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|FISHN50||August 25th, 2011, 11:50 pm|
| I want to thank all of you for I.D. ing the last 2 bugs. Like I said in the post I'm doing my first invertebrate study of a stream here in NJ that recently had a lot of stream work done on it. I want to get a count & an idea of it.s health & plan on continuing to do the sampling in different sections of the river in the next few yrs. |
I can tell a mayfly from a caddis or stonefly but run into problems going any further on the I.D. I picked up a camera & it takes some pretty good macro photos so I intend on photoing most of the collected bugs. I also got a cheap digital microscope on E-Bay & will be using that as I get going.
This site is amazing & I want to thank you Jason for all the work you put into it. I look at it as a valuable resource & with your help & the rest of you fine fellow's help I'll be able to get most of the bugs I.D.
I have some more photos to post & would appreciate your further help.
If this is too much to ask just ignore my posts & I'll get the message
|Taxon||August 26th, 2011, 2:00 am|
Site EditorPlano, TX
Ignore you? Never!
1) Waterpenny beetle larva
2) Isonychia mayfly nymph
3) Isonychia mayfly nymph
4) Acroneuria stonefly nymph
5) Acroneuria stonefly nymph
6) Unknown caddisfly pupae
|Entoman||August 26th, 2011, 4:02 am|
|Hi Neil -|
The mayfly nymph photos are most likely Isonychia bicolor (Leadwing Coachman). Though there are other species, they are less common. They are all excellent swimmers.
The stoneflies belong to the Perlidae family and are probably Acroneuria abnormis (Common Brown Stonefly). The top one has molted recently, which explains the lighter color.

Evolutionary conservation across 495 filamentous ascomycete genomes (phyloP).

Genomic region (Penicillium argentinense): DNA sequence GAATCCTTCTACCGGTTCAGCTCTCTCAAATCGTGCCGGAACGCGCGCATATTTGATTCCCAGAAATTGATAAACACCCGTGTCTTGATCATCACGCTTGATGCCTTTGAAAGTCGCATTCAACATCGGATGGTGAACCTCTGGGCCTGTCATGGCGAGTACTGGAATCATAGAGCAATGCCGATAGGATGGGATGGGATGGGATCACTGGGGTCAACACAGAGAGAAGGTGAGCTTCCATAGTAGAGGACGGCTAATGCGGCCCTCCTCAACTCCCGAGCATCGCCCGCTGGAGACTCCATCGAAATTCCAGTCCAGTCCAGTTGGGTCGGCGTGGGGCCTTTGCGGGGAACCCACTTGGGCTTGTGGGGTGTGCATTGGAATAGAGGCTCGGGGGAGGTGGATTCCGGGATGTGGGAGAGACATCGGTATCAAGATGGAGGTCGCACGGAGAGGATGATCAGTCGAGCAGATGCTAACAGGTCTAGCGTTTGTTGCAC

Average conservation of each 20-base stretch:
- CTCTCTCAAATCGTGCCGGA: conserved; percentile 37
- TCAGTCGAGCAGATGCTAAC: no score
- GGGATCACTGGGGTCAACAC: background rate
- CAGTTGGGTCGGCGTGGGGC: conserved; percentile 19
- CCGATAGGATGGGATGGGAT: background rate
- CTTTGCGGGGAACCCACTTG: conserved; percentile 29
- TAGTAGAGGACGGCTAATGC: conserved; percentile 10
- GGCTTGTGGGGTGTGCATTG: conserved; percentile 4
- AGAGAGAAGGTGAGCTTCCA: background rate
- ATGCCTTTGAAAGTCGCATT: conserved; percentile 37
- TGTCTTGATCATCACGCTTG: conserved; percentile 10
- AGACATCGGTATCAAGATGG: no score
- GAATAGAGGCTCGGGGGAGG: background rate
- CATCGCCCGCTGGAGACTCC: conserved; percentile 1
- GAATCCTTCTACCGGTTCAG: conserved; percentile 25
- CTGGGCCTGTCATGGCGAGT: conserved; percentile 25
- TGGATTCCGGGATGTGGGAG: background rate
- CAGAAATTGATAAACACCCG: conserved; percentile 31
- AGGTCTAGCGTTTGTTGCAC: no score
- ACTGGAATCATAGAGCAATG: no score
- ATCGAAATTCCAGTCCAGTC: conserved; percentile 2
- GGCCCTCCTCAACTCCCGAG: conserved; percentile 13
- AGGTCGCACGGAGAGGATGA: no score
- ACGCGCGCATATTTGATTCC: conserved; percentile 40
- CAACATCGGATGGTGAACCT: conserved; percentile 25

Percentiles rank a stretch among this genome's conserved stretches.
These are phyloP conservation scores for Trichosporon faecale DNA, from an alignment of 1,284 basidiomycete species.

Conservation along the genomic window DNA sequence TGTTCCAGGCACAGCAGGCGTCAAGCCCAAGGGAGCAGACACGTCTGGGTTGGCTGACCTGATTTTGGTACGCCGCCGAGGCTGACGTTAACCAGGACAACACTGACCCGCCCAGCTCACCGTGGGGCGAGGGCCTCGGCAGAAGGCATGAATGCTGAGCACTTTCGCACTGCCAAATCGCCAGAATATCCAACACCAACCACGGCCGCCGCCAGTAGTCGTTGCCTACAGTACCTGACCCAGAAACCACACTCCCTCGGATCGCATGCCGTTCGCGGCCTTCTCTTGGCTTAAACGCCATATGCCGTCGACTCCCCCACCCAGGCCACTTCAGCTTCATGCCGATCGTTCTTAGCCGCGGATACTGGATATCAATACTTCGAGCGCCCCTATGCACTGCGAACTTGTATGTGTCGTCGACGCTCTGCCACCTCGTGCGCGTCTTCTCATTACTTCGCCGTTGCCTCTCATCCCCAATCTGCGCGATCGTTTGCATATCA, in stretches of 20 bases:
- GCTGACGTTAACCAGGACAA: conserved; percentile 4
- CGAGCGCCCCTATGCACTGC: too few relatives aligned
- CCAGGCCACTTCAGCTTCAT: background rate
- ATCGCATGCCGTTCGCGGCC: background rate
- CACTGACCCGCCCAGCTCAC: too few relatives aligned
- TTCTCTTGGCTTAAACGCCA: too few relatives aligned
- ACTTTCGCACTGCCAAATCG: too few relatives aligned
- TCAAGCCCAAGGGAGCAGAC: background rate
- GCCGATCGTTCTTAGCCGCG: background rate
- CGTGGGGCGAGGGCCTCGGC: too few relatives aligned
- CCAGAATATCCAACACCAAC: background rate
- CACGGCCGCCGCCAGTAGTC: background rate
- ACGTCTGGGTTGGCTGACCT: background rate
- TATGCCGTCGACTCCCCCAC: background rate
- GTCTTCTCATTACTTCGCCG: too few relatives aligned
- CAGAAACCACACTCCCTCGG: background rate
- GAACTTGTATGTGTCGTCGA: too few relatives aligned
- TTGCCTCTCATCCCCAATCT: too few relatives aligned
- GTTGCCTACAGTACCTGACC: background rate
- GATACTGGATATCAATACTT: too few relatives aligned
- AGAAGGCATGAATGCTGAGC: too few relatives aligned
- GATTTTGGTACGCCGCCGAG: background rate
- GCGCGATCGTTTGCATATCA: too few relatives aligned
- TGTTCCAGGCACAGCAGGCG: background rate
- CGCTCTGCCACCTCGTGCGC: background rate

Any determination of the caddis pupa in the next photo would be pure speculation on my part (though I have my suspicions). Closeups of the frontal view head, dorsal abdominal, and anal processes would assist in determining the family, but to get to the genus level you will probably need to put the specimens in a covered container after shooting them to see if they will finish the emergence process. Then you can photo them as adults.
The last photo looks to be Maccaffertium mediopunctatum mediopunctatum, one of several Summer Cream Cahills (see edit). It was formerly classified as Stenonema nepotellum. By either name it is still one of the clinger nymphs of the family Heptageniidae.
BTW - That's a scud you have up in the corner of the caddis picture.
Edit: To correct the record, a recent conversation with someone I consider expert on photo identifying eastern mayfly hatches pointed out that the shape and number of posteriolateral projections (spines along the sides of the abdomen) precludes my suggestion and that this specimen is probably either M. modestum or M. ithaca. Between the two it's most likely the latter. Both are also Summer Cahills and pale as duns, so that part of the entry remains valid.
|"It's not that I find fishing so important, it's just that I find all other endeavors of Man equally unimportant... And not nearly as much fun!" Robert Traver, Anatomy of a Fisherman|
|FISHN50||August 26th, 2011, 3:49 pm|
|Creno||August 26th, 2011, 9:07 pm|
|Grants Pass, OR|
|There are two caddis pupae in fig 6. The large one looks like a hydropsychid and the wing pads are black enough that is likely you can determine the species with a little work. You will need to carefully clear the abdomen (I use the KOH method) and then compare the private parts to figures in the literature.|
The small one looks like a philopotamid. You should be able to determine genus just comparing it to the literature but maybe not species.
If ya want help just let me know.
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